States Are Finally Starting To Rein in Deceptive Police Interrogation Techniques That Lead to False Confessions
Last month, Illinois became the first state in the U.S. to ban police from lying to minors during interrogations. Oregon followed suit shortly after, and similar legislation has been introduced over the past several legislative sessions in New York.
The new laws and bills are the result of years of mounting evidence and DNA exonerations showing that minors and even adults can be pressured by police into falsely confessing to crimes they didn’t commit.
Specifically, Illinois’ law makes confessions by minors obtained through knowing deception about evidence or leniency inadmissible in court. As states begin to finally reckon with the phenomenon of false confessions, there are plenty of cases that show the disastrous consequences of using deception and other ploys to squeeze confessions out of people.
Take the case of Lawrence Montoya. In 2000, Denver police officers took Montoya, then 14 years old, and his mother into a small interrogation room to question him about the death of Emily Johnson, a 29-year-old schoolteacher who had been found fatally injured in her backyard in the early morning hours of New Year’s Day.
Later that day, Montoya hopped in a car with his cousin and some other teens he didn’t know to go joyriding. It was Johnson’s stolen Lexus. Police later found the Lexus in a ditch, and eventually got an anonymous tip about the driver, who’d been running his mouth about stealing it. The driver gave up the names of all the other passengers, including Montoya’s.
In the interrogation room, Montoya admitted to the detectives that he’d taken a ride in the car, but over the course of the next two hours, he denied ever being at the house 65 times. Eventually the detectives got Montoya’s mother to leave, giving them the opportunity to lean on Montoya harder.
“I wasn’t at that lady’s house, bro,” he insisted at one point, by then crying.
“Lorenzo, your footprint is in that blood,” one detective responded. (Montoya now goes by Lawrence.)
“Who kicked her in the head first, Nick or J.R.?” the other detective cut in.
The officers told him there was a small mountain of evidence against him.
“I tell you Lorenzo, if you were there, you better give it up. We’ve got fingerprints, we’ve got blood prints, we’ve got saliva prints,” one said. “We’ve got everything.”
And: “You don’t have a fuckin’ clue what we can prove. Your ass is hanging out big time.”
Montoya sobbed as the detectives continued to yell and pile questions on him. They were the kind of trick questions meant to get you in trouble, such as, “Was she dead when you left her?”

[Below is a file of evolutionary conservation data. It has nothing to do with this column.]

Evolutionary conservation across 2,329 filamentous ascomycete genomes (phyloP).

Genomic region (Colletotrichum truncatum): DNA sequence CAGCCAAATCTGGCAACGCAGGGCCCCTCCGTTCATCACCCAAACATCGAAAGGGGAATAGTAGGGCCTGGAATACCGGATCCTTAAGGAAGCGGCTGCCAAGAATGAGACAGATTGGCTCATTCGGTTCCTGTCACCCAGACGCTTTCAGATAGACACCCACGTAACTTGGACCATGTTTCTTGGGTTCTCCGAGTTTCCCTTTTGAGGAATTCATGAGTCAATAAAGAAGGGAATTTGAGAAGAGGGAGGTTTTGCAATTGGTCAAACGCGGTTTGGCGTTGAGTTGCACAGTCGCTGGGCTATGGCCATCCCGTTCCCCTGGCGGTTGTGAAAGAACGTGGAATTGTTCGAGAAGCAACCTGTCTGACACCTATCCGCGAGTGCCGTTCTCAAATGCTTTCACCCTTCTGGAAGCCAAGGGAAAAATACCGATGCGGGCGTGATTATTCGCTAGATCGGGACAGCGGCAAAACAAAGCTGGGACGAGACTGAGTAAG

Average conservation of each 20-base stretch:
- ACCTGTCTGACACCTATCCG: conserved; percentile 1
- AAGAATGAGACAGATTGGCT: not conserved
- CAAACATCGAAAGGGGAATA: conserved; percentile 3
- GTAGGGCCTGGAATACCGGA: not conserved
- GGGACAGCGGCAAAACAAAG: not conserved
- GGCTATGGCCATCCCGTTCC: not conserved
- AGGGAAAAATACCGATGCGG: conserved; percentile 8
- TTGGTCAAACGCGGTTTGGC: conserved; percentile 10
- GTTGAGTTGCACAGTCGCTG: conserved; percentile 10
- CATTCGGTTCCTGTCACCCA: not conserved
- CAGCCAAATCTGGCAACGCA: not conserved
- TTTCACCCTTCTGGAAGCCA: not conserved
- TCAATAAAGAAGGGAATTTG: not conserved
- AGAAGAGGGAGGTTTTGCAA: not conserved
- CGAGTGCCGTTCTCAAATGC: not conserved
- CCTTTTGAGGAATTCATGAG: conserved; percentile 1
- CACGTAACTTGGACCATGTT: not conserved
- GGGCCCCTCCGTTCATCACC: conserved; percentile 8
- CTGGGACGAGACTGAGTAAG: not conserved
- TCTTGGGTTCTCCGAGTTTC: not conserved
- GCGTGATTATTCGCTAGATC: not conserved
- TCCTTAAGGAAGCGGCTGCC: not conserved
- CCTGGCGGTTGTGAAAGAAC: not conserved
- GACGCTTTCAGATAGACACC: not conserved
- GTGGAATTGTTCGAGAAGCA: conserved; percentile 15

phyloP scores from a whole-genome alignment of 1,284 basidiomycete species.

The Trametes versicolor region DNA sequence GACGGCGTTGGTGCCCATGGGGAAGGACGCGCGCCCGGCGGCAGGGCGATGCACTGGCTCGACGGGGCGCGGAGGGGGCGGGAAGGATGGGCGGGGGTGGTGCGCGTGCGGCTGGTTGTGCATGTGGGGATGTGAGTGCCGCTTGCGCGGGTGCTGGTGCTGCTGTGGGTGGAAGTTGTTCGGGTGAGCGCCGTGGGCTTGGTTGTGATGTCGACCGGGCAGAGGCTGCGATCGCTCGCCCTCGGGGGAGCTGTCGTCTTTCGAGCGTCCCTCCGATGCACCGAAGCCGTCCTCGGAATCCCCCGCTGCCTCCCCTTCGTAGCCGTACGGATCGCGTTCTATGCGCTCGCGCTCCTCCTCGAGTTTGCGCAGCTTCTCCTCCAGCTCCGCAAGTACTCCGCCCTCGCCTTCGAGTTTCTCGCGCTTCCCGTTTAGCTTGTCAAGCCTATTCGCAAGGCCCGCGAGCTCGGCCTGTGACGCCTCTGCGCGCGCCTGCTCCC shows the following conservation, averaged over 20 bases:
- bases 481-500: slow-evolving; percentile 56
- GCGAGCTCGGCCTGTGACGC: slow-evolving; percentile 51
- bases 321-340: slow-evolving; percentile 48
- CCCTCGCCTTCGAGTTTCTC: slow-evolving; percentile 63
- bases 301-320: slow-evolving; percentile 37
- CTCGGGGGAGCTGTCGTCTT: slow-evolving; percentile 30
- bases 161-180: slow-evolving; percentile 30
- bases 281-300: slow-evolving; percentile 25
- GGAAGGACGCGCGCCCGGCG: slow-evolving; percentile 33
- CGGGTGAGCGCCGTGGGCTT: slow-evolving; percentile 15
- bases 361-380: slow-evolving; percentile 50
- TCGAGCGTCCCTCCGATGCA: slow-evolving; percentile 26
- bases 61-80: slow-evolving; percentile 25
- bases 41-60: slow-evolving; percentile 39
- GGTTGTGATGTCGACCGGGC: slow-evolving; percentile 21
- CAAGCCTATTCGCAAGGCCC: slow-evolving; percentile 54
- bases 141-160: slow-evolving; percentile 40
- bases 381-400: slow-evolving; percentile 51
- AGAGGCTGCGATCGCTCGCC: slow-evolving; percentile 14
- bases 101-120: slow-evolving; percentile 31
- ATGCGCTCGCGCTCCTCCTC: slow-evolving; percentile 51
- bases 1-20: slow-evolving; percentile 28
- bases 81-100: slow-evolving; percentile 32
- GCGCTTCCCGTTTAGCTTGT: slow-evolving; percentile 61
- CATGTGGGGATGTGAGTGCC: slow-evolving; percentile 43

The boy only had one real escape hatch: keep his mouth shut. But after being worn down by hours of threats, suggestions of leniency, and lies about damning physical evidence, even innocent adults will start to rationalize confessing to a crime they didn’t commit. Maybe the cops really will let you go home if you just give them what they want. Surely it will all get sorted out later, when the police realize they have the wrong person.
“Unfortunately what we know is that it rarely does get sorted out later,” says Rebecca Brown, director of policy at the Innocence Project, a nonprofit that works to overturn wrongful convictions. “In fact, even in the face of exculpatory DNA evidence, fact-finders often will trump that evidence with confession evidence. In other words, they will believe the confession over the biological evidence that points elsewhere.”
According to the Innocence Project, nearly 30 percent of exonerations involve false confessions, a number that would have been dismissed as absurd and unthinkable before the advent of DNA testing.
And so, after a long pause, Montoya said, “Was I outside the house? Yes.”
One of the detectives leaned in and softened his voice, no longer yelling or threatening. “Lorenzo, you’re this close to taking a big load off your shoulders,” he said. “An unbelievable load off your shoulders. So just tell us about it. It’s a simple thing.”
Using the facts that the police officers had already revealed or prodded him toward—making sure to correct himself when detectives indicated he got basic facts about the murder wrong—the 14-year-old spun a flimsy story for them. And with that simple thing, Montoya talked his way into a life sentence.
There was no evidence agains
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